Story at a glance
- 2021 was a record-breaking year for renewable energy, and nearly 290GW of renewable power will have been commissioned by the end of the year, a 3 percent increase over 2020.
- At the current pace, renewable energy generating capacity will soon equal that of fossil fuels and nuclear power combined.
- High commodity and transportation costs pose some challenges for the renewable energy sector.
Renewable energy growth is set to accelerate over the next five years, according to a new report, driven in part by commitments made by world leaders at the UN’s global climate summit earlier this month.
At its current pace, renewable energy generating capacity will soon equal that of fossil fuels and nuclear power combined, accounting for nearly 95 percent of the increase in global power capacity through 2026, according to an International Energy Agency (IEA) analysis published Wednesday.
That forecast is an upward revision from last year, in part because greater policy support and “ambitious” climate targets announced at COP26 outweigh the increased costs of building installations for renewables.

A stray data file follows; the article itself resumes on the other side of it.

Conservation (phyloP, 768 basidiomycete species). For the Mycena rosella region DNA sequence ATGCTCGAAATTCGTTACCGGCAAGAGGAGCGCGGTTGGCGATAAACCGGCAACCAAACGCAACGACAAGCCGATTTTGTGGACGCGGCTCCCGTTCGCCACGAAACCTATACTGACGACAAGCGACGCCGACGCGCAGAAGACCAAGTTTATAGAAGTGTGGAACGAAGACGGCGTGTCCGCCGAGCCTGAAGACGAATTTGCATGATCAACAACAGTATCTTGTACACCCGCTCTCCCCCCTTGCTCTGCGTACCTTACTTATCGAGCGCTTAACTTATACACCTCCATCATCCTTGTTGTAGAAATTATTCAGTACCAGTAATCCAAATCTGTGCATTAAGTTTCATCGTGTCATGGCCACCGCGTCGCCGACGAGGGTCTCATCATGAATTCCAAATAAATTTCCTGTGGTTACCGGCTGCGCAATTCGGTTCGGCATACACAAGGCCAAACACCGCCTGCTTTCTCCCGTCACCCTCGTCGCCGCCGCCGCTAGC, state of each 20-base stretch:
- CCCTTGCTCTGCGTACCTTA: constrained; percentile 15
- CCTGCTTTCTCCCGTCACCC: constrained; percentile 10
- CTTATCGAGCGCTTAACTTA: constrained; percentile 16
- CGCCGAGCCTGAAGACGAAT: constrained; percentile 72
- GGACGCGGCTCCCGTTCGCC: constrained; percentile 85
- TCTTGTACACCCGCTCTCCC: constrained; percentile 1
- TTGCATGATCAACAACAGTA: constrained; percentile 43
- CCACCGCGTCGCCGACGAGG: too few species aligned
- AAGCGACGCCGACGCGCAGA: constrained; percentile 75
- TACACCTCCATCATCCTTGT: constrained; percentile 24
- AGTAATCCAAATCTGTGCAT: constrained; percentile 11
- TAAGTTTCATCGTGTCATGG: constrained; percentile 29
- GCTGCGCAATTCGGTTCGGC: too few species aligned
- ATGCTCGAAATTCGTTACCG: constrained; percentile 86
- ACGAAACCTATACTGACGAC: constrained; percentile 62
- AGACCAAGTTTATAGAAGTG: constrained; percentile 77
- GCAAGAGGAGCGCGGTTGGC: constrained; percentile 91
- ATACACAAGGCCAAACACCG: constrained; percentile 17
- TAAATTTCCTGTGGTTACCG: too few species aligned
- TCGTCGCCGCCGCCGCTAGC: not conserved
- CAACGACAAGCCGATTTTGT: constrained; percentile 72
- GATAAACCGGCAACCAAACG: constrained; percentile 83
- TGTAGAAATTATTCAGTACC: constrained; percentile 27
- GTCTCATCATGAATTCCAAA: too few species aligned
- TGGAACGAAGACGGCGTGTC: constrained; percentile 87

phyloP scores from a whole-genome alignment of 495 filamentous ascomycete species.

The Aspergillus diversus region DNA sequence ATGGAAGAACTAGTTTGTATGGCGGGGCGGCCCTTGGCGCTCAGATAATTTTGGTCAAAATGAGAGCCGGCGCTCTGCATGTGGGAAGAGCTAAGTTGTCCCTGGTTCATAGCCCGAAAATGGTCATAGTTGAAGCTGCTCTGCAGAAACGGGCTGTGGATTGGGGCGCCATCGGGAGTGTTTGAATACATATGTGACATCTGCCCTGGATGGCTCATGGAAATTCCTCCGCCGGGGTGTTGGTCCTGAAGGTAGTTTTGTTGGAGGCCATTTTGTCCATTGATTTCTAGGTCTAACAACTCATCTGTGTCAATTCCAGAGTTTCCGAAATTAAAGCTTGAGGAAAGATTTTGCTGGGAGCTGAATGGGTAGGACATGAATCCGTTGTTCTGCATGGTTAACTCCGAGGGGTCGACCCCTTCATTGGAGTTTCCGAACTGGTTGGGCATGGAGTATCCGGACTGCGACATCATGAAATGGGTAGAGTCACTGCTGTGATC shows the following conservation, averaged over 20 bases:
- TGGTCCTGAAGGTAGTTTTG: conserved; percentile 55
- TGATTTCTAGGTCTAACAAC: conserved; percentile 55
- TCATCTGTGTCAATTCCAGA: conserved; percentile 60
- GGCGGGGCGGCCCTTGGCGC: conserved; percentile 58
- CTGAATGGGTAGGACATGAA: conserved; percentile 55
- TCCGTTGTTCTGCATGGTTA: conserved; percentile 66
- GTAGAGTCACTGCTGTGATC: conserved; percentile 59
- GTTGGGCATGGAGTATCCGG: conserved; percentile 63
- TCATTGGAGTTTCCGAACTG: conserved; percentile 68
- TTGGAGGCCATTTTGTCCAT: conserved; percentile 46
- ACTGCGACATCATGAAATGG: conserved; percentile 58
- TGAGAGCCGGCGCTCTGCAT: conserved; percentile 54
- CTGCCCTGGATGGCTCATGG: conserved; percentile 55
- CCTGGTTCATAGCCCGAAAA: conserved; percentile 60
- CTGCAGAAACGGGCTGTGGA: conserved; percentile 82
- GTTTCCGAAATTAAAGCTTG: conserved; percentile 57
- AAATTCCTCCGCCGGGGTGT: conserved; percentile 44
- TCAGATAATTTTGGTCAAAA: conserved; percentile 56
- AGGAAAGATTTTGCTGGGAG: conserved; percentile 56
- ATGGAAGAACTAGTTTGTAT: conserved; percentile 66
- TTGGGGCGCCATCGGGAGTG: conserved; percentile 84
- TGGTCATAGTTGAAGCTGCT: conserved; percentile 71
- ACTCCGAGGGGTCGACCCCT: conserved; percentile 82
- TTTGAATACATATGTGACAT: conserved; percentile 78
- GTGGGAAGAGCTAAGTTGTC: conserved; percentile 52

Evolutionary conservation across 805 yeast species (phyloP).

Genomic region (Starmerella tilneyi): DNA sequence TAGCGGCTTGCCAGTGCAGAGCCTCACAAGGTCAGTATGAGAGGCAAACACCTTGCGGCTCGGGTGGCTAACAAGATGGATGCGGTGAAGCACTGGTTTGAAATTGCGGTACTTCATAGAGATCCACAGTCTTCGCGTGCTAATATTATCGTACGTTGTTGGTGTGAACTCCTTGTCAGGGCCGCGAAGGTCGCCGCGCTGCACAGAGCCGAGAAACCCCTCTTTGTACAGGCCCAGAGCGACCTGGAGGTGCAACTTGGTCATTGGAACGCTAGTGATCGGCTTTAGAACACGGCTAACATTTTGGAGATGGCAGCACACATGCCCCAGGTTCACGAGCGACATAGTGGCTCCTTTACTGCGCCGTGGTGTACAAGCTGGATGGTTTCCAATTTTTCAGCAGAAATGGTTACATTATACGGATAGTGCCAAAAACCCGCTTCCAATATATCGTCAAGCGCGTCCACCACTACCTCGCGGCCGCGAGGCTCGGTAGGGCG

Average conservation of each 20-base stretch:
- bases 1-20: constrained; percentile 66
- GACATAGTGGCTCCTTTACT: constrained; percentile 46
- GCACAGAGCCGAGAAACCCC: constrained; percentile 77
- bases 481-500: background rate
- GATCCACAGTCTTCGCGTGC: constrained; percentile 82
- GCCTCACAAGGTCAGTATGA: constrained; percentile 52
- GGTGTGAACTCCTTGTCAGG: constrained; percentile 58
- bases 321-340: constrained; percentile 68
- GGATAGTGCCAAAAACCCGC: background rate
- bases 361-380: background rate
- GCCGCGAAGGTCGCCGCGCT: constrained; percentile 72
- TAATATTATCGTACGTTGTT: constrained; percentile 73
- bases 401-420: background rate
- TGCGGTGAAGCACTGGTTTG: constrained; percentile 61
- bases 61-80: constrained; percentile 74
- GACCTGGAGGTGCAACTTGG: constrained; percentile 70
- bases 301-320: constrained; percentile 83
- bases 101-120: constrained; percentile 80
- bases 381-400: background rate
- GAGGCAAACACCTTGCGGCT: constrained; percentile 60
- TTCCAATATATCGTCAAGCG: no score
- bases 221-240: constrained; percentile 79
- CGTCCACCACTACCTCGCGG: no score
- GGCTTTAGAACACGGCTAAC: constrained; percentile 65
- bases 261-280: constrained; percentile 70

Nearly 290GW of new renewable power will be commissioned in 2021, a 3 percent increase over 2020’s “already exceptional” growth, the IEA said. Globally, the renewable energy industry expanded at the quickest pace since 1999 in 2020.
Solar power alone will account for more than half of renewable energy expansion this year, followed by wind and hydropower.
That’s “yet another sign that a new global energy economy is emerging,” IEA Executive Director Fatih Birol said in a press release.
Birol noted that while high commodity and energy prices pose some challenges for the renewable energy sector, prices of fossil fuels have also been climbing rapidly, making “renewables even more competitive.”
Global supply chain disruptions stemming from the pandemic have put significant upward pressure on the cost of raw materials and have caused inventories to tighten.
If commodity and transportation prices remain high through the end of next year, the cost of wind investments would return to 2015 levels, the IEA said, and three years of cost reductions for solar PV would be erased.
But commodity costs are not the main obstacles to growth, Heymi Bahar, lead author of the report, told The Guardian, and permitting for new energy projects and increased policy measures are also needed.
“We need a gear change to meet net zero,” he said. “We have already seen a very important gear change in recent years but we need to move up another gear now. It is possible, we have the tools. Governments need to show more ambition, not just on targets but on policy measures and plans.”
READ MORE STORIES FROM CHANGING AMERICA